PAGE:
Judge orders boyfriend to stand trial in Modesto woman’s death

05/01/2014 8:47 PM

05/01/2014 9:33 PM

After authorities unearthed the body of Eldoris Graham from a shallow Modesto grave, investigators discovered she had been stabbed five times in her face, neck and chest.

Stanislaus Superior Court Judge Nancy Ashley on Thursday determined there was enough evidence for Anthony Coxum to stand trial on a charge of murder in Graham’s death.

The judge scheduled Coxum to return to court May 15 for an arraignment hearing. The defendant remains in custody at the Stanislaus County Jail with his bail set at $5 million.

Authorities believe Coxum stabbed Graham, his girlfriend, and buried her in the shallow grave under a pedestrian bridge at Creekwood Drive and Claus Road, near Johansen High School in east Modesto.

Before Coxum’s preliminary hearing concluded with the judge’s ruling, investigators and a Stanislaus County forensic pathologist testified about what they uncovered in the case.

Sung-Ook Baik conducted the autopsy on Graham. He testified Thursday afternoon that he found two stab wounds, one on each of Graham’s cheeks.

The pathologist found another two stab wounds, one on each side of Graham’s neck. Baik said those wounds were each about 4 inches deep. The other stab wound was in her chest.

Modesto police Detective Mike Hicks returned to the witness stand Thursday morning for his cross-examination. The detective said authorities never found the knife used to stab Graham, and he didn’t know of any forensic evidence that links the defendant to his girlfriend’s death.

Hicks also said investigators did not find any fingerprints on the duct tape wrapped around Graham’s head, neck and hands. Investigators also searched for blood at Graham’s Tully Road apartment, where a struggle could have taken place. But Hicks testified they did not find any blood or evidence indicating blood was cleaned up at the Modesto apartment.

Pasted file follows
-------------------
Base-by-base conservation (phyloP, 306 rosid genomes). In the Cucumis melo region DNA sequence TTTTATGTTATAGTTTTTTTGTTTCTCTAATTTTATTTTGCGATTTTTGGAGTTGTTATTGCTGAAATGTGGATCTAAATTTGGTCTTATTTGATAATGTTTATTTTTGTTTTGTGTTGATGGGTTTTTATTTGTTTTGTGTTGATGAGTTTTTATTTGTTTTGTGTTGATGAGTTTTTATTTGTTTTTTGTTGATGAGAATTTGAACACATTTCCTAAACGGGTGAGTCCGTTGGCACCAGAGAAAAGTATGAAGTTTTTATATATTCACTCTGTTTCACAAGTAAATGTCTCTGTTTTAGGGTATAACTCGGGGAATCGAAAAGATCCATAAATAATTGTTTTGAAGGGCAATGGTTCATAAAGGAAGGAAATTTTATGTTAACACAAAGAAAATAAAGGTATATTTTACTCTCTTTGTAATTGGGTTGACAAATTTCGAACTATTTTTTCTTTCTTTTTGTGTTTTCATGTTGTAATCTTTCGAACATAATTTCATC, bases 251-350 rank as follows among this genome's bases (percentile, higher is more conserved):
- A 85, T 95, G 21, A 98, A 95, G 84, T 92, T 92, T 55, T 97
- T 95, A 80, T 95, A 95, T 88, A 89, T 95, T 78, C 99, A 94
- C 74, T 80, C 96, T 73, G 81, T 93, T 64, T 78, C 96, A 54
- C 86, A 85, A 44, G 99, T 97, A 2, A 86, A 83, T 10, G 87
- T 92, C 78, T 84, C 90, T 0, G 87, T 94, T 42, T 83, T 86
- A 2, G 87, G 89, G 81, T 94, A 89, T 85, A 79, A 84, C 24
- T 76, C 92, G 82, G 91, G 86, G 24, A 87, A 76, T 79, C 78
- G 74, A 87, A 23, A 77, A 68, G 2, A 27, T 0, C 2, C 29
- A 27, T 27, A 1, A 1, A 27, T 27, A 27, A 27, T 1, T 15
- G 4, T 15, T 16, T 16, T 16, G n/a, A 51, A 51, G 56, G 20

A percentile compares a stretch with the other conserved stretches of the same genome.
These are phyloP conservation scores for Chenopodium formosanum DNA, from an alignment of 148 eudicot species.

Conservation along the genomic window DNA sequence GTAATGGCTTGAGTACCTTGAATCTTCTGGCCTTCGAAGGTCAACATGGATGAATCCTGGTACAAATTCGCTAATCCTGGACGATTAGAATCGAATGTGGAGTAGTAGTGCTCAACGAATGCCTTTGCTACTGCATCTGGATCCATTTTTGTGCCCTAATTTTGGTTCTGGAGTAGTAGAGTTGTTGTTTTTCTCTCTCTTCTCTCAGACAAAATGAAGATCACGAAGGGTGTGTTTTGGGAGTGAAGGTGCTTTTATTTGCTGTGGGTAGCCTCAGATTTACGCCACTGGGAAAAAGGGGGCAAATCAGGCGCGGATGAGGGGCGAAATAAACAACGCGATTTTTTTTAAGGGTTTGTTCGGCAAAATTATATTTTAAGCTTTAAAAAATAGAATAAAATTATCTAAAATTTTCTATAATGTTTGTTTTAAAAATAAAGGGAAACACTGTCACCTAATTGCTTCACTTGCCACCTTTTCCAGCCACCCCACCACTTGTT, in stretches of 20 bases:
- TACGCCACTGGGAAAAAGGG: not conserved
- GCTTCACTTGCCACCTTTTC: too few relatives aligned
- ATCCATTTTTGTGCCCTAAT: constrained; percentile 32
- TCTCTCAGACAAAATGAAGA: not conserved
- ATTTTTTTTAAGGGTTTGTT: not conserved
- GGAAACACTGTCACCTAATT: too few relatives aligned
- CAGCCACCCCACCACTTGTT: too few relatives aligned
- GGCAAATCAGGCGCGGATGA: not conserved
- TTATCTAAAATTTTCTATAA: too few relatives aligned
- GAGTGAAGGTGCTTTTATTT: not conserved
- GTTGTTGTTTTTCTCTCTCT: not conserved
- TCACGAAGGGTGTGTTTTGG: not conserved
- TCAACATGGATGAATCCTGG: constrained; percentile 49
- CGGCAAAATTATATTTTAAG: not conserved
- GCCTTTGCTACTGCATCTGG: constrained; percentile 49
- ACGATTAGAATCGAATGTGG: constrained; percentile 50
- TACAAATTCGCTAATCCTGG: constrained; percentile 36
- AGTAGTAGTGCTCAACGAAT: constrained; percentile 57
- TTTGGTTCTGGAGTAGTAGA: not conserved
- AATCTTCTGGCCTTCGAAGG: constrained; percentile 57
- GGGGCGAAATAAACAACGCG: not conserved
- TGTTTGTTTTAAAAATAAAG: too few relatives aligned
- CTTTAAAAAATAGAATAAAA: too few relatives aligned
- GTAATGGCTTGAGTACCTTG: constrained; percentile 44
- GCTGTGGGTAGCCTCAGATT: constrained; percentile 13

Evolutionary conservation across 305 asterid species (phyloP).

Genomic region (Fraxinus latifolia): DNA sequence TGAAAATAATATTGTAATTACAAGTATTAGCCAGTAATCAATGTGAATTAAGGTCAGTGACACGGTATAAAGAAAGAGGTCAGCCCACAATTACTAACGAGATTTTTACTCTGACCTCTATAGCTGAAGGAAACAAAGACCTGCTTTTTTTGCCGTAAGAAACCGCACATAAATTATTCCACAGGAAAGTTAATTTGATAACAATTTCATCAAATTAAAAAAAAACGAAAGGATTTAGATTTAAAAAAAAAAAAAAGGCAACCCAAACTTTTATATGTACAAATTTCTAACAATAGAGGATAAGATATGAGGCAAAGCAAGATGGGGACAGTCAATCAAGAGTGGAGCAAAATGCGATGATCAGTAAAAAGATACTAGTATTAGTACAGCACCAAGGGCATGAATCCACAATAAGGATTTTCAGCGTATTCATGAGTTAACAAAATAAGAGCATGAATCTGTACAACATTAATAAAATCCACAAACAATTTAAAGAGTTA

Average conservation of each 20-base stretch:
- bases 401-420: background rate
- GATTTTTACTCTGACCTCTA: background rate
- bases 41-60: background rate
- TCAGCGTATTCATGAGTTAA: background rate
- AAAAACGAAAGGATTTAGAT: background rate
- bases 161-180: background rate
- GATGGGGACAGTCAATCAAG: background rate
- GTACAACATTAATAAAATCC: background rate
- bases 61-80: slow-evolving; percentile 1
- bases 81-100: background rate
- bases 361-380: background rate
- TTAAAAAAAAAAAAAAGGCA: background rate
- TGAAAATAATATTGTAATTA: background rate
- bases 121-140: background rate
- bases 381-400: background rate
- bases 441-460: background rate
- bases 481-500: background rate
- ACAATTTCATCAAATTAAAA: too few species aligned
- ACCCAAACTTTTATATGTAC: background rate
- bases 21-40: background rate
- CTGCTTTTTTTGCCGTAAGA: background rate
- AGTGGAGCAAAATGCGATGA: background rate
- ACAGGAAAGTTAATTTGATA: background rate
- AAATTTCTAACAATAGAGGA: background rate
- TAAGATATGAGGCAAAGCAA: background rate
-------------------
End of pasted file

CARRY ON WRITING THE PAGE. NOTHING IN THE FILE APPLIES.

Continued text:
During cross-examination, the forensic pathologist said the stab wounds to Graham’s jugular vein and her lung would have caused extensive bleeding. He also said the lung wound would have produced internal bleeding.

Baik testified that he could not determine the time of death or whether Graham was bound with the duct tape and a white linen material before she died because of the decomposition on the body. He said he found a few superficial cuts on Graham’s left hand to indicate there was a struggle and that she tried to defend herself when she was stabbed.

Graham’s body was found about 500 yards away from the home of Coxum’s father. Coxum used to live in his father’s garage before he moved into Graham’s Modesto apartment on Tully Road. Coxum’s father told the detective that he was missing a shovel, according to Hicks.

The detective testified that investigators did not find any blood from Graham at the father’s home. Hicks said Thursday that the defendant’s father told him that a box-cutter also was missing from his home.

Coxum was the last person to have seen Graham on Dec. 13, 2012, and he told different stories about what they did together before she went missing, including a drive to Oakland. Cellphone records indicate Coxum and Graham never left Modesto that day, according to Detective Phillip Weber.

The detective analyzes phone records for the Modesto Police Department. During cross-examination Thursday afternoon, Weber said Coxum could have been in Oakland as he said if he didn’t use the phones the detective analyzed.

Weber also testified that phone records show that after 9 a.m. Dec. 14, 2012, Coxum traveled from Modesto to near the Mexican border before spending the night in Los Angeles. The following day, he started a road trip to North Carolina.

Graham was missing for about a month before her body was found. Coxum was arrested in North Carolina about two weeks after his girlfriend went missing. He drove to North Carolina in Graham’s beige Pontiac Bonneville.

Coxum’s father said he had made some repairs on the Pontiac, and his son was in the process of buying the car from Graham, according to Hicks.

In North Carolina, Hicks questioned Coxum after his arrest. He testified that Coxum told him that he believed a drug dealer with the street moniker “Pac Man” might have killed his girlfriend.

Coxum also said his girlfriend smoked marijuana, bought drugs from the defendant and sold drugs to her friends, the detective said during cross-examination.

It was Coxum’s longtime friend, Frederick Elliott, who told the detective that Coxum said he killed his girlfriend and that she had tried to steal money from Coxum. Hicks testified he didn’t find evidence that supported the claim that Graham tried to take $1,000 from Coxum.

The pathologist testified that toxicology found no drugs in Graham’s body, but that the body’s decomposition could have affected the accuracy of the drug analysis.

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